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13 Trang Tien, Hoan Kiem, Hanoi, Vietnam

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Doan Hoang Lam's Collection

A Geometry of Silence

by Ian Findlay

 

As Vietnam has become increasingly open to outside influences, its artists have had ever more opportunities to come face to face with new ideas in the art world. The work of the current generation has come to reflect the change in the art environment to which it has been exposed. The work of the young Hanoi painter Doan Hoang Lam resonates with the changes he has experienced in Vietnamese society.

 

Although there are still many young artists influenced by Vietnam's masters and traditional landscape painting and figurative art, as well as movements such as European impressionism and expressionism, the struggle to find their own voices beyond these influences is uppermost in the minds of the most serious. In the art of those born in the early 1970s, artists such as Tran Viet Phu, Hoang Hai Anh, Mai Duy MInh, Nguyen Minh Quang, Le Anh Quan and Doan Hoang Lam have eschewed the facile representation of contemporary Vietnamese culture. Their work exhibits a sense of urgency, a frankness, and a grittiness that is both refreshing and occasionally raw. In their portrayal of the ever-changing cacophony of Vietnam's urban environment and its knowing people there lies an entirely fecund muse that inspires constantly and is far from mundane.

 

Doan Hoang Lam, who was born in 1970, in Hanoi, is one of the most impressive artists of his generation. In his resent work it is clear that he is not interested in making art that might be considered cliched or facile. His interest lies in facing his subject head on, seeking within each subject both physical and spiritual forces that combine to make and image of singular strength and character.

 

The geometry of his narrative and the rough edge and tension that Lam achieves in his work is a constant and imparts a direct power to the viewer. This is something which may well come from Lam's studied both in theater and fine arts. "I am influenced by the expressionists," he says. "I care about the structure of the work and I want that the colors should express the feeling of movement and the strength of the moment."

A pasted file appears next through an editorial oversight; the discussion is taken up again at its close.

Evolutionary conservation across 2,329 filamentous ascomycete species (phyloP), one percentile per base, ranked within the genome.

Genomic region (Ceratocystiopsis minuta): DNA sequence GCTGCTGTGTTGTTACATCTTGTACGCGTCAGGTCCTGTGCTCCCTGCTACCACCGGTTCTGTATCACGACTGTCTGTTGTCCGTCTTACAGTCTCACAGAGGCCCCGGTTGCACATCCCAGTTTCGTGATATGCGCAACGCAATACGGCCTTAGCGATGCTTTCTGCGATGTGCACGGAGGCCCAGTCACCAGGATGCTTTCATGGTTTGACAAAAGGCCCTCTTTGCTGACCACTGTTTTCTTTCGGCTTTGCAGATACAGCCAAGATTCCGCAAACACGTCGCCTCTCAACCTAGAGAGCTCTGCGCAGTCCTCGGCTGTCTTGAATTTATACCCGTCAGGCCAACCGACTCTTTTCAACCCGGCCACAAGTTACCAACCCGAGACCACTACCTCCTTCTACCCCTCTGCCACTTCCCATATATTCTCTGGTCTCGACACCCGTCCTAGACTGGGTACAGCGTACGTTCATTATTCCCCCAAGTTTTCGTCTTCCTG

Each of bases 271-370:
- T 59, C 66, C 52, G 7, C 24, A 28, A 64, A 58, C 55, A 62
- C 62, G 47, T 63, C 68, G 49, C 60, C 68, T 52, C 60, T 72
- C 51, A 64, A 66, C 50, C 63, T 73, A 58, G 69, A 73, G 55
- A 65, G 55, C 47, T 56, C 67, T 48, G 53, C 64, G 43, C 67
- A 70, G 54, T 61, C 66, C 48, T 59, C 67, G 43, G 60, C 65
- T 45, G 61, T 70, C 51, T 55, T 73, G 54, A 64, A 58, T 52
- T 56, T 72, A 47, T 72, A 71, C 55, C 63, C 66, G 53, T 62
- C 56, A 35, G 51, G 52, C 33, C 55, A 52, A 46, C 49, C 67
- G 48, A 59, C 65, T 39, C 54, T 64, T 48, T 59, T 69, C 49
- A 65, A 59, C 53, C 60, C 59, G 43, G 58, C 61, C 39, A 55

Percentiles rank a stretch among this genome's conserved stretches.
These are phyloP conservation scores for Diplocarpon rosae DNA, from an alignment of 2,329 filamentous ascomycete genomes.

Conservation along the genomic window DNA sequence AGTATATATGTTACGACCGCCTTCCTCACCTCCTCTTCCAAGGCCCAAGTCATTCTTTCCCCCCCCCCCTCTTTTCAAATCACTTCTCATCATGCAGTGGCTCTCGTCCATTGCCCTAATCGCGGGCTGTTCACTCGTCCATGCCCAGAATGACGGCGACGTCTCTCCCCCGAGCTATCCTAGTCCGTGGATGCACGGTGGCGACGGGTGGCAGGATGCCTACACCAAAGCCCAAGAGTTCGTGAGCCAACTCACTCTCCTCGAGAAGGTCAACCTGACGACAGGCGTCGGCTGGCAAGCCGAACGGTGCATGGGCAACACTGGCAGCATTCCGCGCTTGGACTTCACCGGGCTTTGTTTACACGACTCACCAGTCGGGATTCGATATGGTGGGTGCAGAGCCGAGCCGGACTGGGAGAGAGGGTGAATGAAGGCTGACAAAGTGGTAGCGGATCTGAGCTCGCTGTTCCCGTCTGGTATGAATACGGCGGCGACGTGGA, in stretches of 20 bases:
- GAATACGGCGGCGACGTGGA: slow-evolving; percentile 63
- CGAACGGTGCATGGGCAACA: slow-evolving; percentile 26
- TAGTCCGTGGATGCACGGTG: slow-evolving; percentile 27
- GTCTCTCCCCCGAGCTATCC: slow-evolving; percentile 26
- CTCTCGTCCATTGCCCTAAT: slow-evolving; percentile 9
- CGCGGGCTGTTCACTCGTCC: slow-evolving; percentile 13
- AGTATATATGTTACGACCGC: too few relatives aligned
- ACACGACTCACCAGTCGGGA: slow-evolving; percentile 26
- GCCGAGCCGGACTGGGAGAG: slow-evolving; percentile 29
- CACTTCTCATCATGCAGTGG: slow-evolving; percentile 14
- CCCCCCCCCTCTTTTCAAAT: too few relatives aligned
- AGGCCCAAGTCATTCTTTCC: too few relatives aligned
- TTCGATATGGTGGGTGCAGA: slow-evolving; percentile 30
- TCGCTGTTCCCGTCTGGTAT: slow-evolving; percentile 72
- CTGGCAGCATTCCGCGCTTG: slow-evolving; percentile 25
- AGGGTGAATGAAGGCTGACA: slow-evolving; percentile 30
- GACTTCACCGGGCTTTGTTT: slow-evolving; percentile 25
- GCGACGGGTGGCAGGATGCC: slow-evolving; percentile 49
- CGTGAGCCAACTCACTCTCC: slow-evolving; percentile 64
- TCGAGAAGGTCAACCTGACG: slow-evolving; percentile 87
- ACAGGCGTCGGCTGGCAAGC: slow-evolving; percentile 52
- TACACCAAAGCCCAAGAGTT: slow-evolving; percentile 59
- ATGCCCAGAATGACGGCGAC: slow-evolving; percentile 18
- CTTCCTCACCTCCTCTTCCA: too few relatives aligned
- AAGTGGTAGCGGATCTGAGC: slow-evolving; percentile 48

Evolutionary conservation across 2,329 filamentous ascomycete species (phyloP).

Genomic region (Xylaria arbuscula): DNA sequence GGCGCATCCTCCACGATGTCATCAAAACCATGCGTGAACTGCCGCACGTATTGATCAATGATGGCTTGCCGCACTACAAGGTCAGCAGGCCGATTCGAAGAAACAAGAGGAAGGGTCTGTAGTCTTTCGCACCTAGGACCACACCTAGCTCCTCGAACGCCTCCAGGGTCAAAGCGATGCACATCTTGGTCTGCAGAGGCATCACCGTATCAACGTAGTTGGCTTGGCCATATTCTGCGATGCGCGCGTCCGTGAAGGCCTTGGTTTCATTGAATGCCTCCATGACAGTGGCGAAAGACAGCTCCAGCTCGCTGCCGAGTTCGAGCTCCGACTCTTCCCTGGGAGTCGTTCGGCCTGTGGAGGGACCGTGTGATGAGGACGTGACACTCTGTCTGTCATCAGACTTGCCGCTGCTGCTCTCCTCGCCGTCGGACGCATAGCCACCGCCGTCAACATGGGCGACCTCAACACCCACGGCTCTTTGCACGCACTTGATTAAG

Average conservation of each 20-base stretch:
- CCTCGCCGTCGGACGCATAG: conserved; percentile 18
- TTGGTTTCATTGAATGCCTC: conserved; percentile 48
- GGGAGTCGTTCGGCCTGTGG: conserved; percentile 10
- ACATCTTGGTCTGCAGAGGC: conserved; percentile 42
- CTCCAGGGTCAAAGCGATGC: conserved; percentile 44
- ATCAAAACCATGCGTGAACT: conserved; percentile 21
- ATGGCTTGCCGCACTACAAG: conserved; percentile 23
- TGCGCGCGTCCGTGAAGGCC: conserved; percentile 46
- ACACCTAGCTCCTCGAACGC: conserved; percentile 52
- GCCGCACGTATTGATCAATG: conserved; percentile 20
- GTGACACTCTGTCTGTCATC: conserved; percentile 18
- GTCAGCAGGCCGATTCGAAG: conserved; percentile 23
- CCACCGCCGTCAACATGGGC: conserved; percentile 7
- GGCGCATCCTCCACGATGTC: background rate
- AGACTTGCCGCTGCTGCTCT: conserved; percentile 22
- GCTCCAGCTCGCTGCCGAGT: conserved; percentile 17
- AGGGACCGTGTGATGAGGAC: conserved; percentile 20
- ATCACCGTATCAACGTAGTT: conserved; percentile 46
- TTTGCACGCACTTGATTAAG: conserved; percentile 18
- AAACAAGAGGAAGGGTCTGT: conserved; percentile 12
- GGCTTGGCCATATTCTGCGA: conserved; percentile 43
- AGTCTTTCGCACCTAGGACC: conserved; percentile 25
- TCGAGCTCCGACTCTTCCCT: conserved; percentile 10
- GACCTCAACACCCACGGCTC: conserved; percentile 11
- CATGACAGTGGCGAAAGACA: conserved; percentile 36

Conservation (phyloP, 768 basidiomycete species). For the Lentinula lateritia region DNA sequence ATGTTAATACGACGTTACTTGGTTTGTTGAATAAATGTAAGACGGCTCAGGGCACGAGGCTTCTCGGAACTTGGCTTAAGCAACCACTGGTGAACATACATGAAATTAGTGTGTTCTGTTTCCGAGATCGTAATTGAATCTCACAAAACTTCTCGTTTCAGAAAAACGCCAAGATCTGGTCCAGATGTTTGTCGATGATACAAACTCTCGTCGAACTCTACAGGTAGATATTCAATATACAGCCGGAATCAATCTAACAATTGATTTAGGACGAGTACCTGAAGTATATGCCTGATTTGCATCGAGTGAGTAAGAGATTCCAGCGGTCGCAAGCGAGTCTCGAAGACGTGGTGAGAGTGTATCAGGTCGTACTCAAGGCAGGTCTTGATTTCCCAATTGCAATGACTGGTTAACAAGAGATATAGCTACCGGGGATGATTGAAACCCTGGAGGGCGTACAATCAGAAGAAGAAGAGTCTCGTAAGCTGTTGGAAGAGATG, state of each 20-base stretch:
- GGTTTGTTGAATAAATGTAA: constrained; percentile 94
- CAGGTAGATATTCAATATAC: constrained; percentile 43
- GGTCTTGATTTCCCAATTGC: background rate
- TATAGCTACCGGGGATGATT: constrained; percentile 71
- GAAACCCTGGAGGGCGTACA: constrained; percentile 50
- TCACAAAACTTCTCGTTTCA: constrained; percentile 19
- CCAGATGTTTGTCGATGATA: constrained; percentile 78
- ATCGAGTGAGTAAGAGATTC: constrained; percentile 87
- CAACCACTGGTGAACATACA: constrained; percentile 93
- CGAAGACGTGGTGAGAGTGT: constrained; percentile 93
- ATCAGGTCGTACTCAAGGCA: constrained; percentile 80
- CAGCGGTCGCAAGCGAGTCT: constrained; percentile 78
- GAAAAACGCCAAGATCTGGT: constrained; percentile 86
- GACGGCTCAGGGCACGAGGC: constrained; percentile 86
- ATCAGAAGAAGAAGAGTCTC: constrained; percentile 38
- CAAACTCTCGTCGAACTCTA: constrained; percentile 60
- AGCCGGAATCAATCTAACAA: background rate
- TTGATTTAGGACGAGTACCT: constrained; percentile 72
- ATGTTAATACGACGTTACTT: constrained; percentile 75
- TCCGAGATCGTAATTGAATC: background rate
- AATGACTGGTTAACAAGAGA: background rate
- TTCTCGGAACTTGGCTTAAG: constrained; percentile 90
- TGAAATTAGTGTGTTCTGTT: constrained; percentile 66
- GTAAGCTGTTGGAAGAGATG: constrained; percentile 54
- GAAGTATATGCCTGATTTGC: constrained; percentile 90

"I never care about the three-dimensionality of time and space because I don't really care about the environment in which the subject exists. The center of my work is the figure and the figure is isolated. I am not trying to bring real life to my paintings, but it is still there because I am expressing my own reality."

Lam's work moves between spontaneous representation of figure, movement and flow of line and one of studied preparation. As he notes, he sometimes sketches many studies before he begins to put paint to canvas, while at other times he work directly to canvas. By preparing he feels that he is able to control his narrative move firmly than through directly application of pain to canvas. His colors are muted which creates a brooding effect...

 

"During painting after preparation with sketches," he say, "I pay a lot more attention to the structure of the painting. I am more aware of the line and the sense of volume. When I do this, my color expresses that which is around me in Hanoi in a quieter, darker vision of the place, I take emotion of the colors from a broad range of colors around me."

Young artists today have a much broader range of influences from which to draw than earlier generations. Lam is draw to...

 

… Both Western and Vietnamese artist who showed immense spirit and individuality in their art. The Austrian painter Egon Schiele (1890-1918) and the Vietnamese artists Bui Xuan Phai (1921-1988) and Dang Xuan Hoa (b. 1959) are three of Lam's most important influences.

 

While popular, commercial art will be at the center of many successful contemporary Vietnamese artists' works, the artists of the young generation of which Lam is a member are seeking something that will dignify the changes and the reality which they see around them. For, as the world of modern Vietnam changes' it requires fresh voices through which to express the new world.

 

Asian Art News Sep-Oct 2003